Like licensing requirements, CME requirements, such as credit amounts and renewal cycles, differ by state. Each state’s medical board requires a certain number of CME credits and a time period in which the requirements must be fulfilled. In some states, providers need to earn credits every year; and in other states, there’s a total number of credits that providers need to accrue within four years. A few states—Colorado, Montana, and South Dakota—don’t require CME at all, and other states have varying requirements for the numbers of credits, from two to 200.

Simplifying CME Management

In today’s healthcare environment, providers are overwhelmed and stretched thin. On top of working long hours, the system expects providers to be life-long learners. It’s already difficult to find time to complete ongoing medical education, let alone understand state variations and track CME credits in an online provider database.

For healthcare organizations, maintaining current and accurate provider data continues to be a juggling act. Without a standard procedure or single database, monitoring CME credits takes up time and uses a lot of resources in an already inundated healthcare ecosystem. Outsourcing CME management and combining it with other provider data management tasks on one platform, can help streamline a traditionally manual process. A modern CME management platform can track CME credit deadlines and flag specific CME requirements by state, simplifying the process and remove the administrative burden.

Automating CME Management

At Madaket, we’re proud to partner with Mocingbird, a cloud-based CME management platform that empowers providers and healthcare administrators to simplify continuing education and take control of ongoing medical credentialing. We provide a real-time administrative solution built to remove as many of the box-checking tasks in the CME/CEU process as possible, powered by Mocingbird. With the platform, you can expect:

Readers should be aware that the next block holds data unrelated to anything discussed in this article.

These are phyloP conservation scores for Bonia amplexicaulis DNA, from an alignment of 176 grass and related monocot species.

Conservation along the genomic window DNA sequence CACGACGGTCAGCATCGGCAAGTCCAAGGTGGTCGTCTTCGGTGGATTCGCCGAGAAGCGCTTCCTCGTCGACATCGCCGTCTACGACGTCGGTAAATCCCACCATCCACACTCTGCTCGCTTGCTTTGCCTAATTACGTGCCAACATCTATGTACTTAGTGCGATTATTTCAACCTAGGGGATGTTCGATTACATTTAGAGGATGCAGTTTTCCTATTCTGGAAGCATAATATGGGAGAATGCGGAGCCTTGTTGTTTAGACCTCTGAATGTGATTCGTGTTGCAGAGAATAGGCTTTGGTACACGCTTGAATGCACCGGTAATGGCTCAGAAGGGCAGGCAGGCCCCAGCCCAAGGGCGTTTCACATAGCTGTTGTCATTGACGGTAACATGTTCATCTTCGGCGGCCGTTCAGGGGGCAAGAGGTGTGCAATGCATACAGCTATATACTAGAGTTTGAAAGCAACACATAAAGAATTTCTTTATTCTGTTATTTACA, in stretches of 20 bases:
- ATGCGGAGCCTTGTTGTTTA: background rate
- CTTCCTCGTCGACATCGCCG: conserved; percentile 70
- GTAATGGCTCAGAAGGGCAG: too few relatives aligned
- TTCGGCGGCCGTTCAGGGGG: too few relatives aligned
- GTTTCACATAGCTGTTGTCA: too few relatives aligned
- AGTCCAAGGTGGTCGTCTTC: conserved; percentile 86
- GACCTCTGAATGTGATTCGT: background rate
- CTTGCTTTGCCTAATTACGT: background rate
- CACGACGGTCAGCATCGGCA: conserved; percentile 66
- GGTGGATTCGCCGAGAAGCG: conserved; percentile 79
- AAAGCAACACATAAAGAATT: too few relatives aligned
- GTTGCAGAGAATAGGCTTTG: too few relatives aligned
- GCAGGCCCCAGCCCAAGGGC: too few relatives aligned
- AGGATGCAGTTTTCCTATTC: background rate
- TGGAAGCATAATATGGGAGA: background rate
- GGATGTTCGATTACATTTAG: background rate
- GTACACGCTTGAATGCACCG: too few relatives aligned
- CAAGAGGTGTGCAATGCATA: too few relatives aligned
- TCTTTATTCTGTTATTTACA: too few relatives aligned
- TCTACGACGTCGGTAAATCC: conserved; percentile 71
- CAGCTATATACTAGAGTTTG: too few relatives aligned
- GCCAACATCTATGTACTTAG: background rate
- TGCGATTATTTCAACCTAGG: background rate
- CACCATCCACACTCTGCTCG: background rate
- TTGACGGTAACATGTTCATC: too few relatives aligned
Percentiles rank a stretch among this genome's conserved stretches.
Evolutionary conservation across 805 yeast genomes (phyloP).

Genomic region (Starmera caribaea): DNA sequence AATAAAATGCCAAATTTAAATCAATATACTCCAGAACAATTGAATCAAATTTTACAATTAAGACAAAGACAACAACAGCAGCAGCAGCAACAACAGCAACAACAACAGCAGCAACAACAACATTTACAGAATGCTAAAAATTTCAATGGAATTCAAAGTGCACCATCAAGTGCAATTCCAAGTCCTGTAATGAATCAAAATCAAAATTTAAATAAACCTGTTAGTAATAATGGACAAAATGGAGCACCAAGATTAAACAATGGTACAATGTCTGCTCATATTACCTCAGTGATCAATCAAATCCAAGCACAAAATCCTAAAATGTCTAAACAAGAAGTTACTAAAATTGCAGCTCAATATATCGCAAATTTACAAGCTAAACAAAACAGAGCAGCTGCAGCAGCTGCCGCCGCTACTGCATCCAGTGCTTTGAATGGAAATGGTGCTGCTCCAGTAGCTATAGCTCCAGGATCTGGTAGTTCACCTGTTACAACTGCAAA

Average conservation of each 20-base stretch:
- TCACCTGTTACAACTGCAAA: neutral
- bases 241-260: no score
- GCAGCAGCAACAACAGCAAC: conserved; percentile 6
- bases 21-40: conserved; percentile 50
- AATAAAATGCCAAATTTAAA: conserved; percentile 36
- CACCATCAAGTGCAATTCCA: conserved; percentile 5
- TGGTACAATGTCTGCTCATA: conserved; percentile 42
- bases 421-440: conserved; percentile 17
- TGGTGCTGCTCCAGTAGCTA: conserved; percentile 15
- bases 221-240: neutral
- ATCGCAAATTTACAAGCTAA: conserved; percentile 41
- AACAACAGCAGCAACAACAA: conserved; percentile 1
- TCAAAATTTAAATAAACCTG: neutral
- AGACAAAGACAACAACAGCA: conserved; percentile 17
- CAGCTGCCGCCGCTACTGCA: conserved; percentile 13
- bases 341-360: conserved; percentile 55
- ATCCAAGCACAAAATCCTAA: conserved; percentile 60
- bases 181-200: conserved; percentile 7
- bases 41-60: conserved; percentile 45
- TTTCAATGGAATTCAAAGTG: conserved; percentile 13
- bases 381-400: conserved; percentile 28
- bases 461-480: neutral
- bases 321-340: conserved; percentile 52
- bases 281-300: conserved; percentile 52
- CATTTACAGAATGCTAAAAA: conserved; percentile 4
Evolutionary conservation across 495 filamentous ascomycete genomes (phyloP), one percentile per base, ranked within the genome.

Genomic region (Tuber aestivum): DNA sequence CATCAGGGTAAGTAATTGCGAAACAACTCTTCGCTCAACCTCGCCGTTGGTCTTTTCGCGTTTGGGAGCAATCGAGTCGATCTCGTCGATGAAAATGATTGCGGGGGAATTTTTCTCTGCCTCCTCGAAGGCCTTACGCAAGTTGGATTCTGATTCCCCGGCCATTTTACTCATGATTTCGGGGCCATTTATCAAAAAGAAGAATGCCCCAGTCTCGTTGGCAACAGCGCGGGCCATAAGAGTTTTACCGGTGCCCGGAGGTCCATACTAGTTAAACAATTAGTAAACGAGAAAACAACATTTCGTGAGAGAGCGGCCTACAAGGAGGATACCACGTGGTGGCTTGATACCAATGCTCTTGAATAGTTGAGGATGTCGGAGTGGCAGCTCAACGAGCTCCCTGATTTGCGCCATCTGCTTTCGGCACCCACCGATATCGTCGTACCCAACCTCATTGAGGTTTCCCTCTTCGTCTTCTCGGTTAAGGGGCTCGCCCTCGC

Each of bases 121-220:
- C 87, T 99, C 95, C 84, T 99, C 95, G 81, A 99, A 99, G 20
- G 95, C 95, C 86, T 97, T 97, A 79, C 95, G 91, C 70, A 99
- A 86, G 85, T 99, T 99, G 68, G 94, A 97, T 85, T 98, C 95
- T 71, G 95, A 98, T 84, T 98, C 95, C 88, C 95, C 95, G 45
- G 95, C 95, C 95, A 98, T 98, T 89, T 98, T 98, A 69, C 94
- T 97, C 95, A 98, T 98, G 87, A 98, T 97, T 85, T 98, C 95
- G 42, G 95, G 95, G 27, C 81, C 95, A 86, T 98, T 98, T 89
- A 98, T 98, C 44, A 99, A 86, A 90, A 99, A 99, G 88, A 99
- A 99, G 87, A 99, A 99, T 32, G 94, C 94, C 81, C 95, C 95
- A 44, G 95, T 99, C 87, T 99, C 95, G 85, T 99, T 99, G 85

• Curated requirements and course recommendations for all 50 state licensing boards
  • Comprehensive and intuitive profiles for all of your providers so you can easily manage data, track credits, and organize documentation
  • Engagement with providers on their desktop or mobile device with easily configured notifications
  • Combination of CME/CEU management with payer enrollment to maintain compliance with your existing payer networks, or expand into new ones
Credentialing Graphic

With our joint CME/CEU management solution, you’ll gain a clear understanding of credit due dates, have access to a ‘Learning Center’ to maximize CME/CEU credits, and store and sync your ongoing licensure information and documentation in the cloud, all on one platform.

To start simplifying CME management, learn how we’re making CME management easy with Mocingbird.

Save valuable time by simplifying CME management. Contact us for a complimentary review of your manual medical credentialing tasks.